Did you know that Jesus asked three times more questions than people asked Him? In this sermon series, we’re exploring some of the questions that God asked throughout Scripture.
Genesis 3 is known as the fall of humanity. Starting with verse 1, the Bible tells us that the serpent was craftier than any other creature God had made. He questioned the woman, asking if God had truly forbidden them from eating any tree in the garden. The woman clarified that they could eat from any tree except the one in the middle of the garden, and they were not to touch it, or they would die.
The serpent, in this context, represents Satan. Satan is real, dangerous, and takes various forms in Scripture, from a serpent to a dragon and even a roaring lion. He is referred to as the father of lies. His ultimate goal is to steal, kill, and destroy your life. He is not to be underestimated. Be vigilant, and do not allow him a foothold in your life or your family’s life.
In verse 4 of Genesis 3, the serpent tells the woman that she won’t die from eating the forbidden fruit. Instead, her eyes will open, and she will become like God, knowing good and evil. As she saw that the fruit was enticing and could make her wise, she took it and shared it with her husband.
The enemy’s strategy here is clear – he schemes, deceives, and makes sinful actions appear desirable. He divides us from God through lies. Notice that Eve had to believe the lie before she sinned. Temptation begins with deception, which leads to sin.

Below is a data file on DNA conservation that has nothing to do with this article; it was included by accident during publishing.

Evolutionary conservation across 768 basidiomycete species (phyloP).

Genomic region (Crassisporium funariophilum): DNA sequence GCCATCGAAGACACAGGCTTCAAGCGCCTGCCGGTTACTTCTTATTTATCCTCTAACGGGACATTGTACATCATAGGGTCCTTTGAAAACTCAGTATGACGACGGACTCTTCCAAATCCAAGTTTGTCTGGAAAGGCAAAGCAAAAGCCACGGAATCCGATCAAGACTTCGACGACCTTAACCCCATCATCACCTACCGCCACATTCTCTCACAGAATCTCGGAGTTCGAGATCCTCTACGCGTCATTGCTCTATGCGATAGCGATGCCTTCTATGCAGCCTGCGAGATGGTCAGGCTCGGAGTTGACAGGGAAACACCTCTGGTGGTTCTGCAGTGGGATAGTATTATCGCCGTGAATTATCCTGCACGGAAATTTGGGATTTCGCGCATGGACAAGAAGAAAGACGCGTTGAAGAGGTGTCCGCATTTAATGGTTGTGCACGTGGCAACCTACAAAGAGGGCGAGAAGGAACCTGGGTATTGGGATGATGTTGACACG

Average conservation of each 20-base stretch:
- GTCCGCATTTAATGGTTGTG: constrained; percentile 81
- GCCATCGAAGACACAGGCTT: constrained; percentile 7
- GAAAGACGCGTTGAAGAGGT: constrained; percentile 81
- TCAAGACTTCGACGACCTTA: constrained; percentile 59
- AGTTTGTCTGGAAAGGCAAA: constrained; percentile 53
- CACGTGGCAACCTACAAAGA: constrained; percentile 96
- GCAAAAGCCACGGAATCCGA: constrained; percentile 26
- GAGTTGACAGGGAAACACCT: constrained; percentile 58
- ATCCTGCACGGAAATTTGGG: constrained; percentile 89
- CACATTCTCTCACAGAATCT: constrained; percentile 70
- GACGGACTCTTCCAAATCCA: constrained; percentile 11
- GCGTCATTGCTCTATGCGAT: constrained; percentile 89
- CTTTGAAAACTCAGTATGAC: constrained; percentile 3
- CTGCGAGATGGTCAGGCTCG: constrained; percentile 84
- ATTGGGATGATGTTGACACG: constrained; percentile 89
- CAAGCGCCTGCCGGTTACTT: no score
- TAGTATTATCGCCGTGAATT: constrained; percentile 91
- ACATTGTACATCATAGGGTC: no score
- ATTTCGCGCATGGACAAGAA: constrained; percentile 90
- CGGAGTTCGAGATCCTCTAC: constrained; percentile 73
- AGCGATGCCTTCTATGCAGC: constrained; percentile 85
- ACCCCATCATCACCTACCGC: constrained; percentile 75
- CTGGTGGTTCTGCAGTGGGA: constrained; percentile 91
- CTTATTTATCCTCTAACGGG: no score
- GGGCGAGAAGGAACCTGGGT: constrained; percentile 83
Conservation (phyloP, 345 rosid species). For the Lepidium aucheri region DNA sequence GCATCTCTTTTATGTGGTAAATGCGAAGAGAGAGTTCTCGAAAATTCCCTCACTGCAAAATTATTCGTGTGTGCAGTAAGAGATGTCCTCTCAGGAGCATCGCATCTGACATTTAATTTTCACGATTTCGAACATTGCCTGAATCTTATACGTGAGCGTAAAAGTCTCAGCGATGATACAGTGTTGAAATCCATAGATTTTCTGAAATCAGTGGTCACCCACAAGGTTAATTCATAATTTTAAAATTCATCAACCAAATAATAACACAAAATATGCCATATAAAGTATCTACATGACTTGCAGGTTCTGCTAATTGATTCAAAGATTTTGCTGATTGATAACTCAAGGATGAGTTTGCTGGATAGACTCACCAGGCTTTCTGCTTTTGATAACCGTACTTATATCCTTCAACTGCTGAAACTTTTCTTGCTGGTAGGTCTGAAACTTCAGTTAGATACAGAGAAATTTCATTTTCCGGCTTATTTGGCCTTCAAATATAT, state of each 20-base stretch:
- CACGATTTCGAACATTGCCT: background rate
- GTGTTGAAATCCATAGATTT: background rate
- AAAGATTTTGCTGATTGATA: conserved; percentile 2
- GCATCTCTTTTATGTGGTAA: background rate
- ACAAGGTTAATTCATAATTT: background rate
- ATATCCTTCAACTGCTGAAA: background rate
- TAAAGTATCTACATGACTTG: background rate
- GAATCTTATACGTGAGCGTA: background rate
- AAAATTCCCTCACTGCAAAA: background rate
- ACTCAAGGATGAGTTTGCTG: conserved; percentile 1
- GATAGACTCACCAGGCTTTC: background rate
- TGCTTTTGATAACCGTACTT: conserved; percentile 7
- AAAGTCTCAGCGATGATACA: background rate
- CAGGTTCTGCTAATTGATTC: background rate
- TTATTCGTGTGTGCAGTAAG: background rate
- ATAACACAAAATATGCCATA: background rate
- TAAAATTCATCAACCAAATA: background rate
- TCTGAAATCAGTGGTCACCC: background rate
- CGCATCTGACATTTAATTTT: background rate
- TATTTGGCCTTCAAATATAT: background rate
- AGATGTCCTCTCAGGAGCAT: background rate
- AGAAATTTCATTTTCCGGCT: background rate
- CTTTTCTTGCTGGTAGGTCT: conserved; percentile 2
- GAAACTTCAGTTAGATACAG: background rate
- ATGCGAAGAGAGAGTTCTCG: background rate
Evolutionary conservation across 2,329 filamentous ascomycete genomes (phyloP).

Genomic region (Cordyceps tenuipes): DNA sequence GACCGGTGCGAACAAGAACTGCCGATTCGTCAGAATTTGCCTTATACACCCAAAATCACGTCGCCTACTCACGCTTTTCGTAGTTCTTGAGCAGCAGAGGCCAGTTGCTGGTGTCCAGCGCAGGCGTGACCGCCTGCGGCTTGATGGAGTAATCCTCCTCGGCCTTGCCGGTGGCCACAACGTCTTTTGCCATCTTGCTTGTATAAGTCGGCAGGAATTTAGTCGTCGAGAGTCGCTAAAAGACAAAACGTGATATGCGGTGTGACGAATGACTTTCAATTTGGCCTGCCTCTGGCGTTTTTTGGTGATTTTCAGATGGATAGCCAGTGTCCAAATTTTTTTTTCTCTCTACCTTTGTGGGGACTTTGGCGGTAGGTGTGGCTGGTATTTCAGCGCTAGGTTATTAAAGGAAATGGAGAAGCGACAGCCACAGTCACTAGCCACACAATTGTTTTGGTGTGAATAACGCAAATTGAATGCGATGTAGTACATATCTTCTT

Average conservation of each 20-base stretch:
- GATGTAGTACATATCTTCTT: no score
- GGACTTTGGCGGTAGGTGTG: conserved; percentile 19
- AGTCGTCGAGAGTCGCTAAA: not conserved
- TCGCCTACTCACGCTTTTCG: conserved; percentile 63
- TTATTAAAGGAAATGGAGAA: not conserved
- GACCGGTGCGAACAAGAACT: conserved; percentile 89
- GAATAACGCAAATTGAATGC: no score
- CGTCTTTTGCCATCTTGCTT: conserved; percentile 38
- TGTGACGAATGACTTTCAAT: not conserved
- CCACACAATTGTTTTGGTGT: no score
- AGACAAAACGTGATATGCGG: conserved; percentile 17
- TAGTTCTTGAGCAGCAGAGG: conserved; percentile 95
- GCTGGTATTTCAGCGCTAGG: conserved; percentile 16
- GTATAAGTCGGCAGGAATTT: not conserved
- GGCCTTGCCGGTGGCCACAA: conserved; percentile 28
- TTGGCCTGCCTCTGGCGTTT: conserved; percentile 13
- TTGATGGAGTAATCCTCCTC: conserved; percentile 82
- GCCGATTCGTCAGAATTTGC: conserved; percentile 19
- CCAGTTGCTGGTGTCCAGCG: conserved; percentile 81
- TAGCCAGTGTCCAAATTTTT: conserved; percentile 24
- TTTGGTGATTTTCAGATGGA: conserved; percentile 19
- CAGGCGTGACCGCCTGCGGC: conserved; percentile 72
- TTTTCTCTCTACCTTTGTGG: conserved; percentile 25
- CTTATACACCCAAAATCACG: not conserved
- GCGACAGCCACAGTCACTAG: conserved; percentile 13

Satan tempts us with two primary lies, which he continues to use today.
He convinced Eve that she wouldn’t die, despite God’s warning. Many of us have felt the pull of this lie, thinking we can cross certain lines without facing dire consequences. But God has a plan for each of us, and sin can lead to disastrous results.
The serpent told Eve that eating the fruit would make her like God, knowing good and evil. In reality, God intended for us to share in creation with Him, walking side by side in a relationship. Yet, the enemy’s deception leads us to believe we can dethrone God and take His place. This lie continues to echo in today’s culture, urging us to follow our own hearts and be our own gods.
We are broken people due to the temptation of a lie, often a seemingly insignificant compromise. In Genesis 3:7, we see Adam and Eve’s realization of their nakedness, prompting them to sew fig leaves together to cover themselves. Their attempt to fix the problem themselves is something we still do today. We try to earn our way to redemption, but it’s a temporary solution that can never solve our real problem.
When Adam and Eve heard the Lord God walking in the garden, and they hid from His presence. Despite being created for a perfect relationship with God, they now chose to hide from Him, cowering in guilt, shame, and fear. That instinct to hide is still with us today.
Yet despite our sin, the Savior faithfully seeks us, offering grace, redemption, and forgiveness through the blood of Christ. As His followers, the enemy has no authority over our lives. His only power lies in deception, in convincing us that we are unworthy and tethered to our shame and guilt. The truth is that, in Him, we are free (John 8:36).
Statistics reveal the challenges faced by marriages today, with high divorce rates and an average marriage length of 8.2 years in the US. The enemy’s ultimate goal is to create a culture that is confused, disunified, and struggles with identity and purpose. However, there is hope.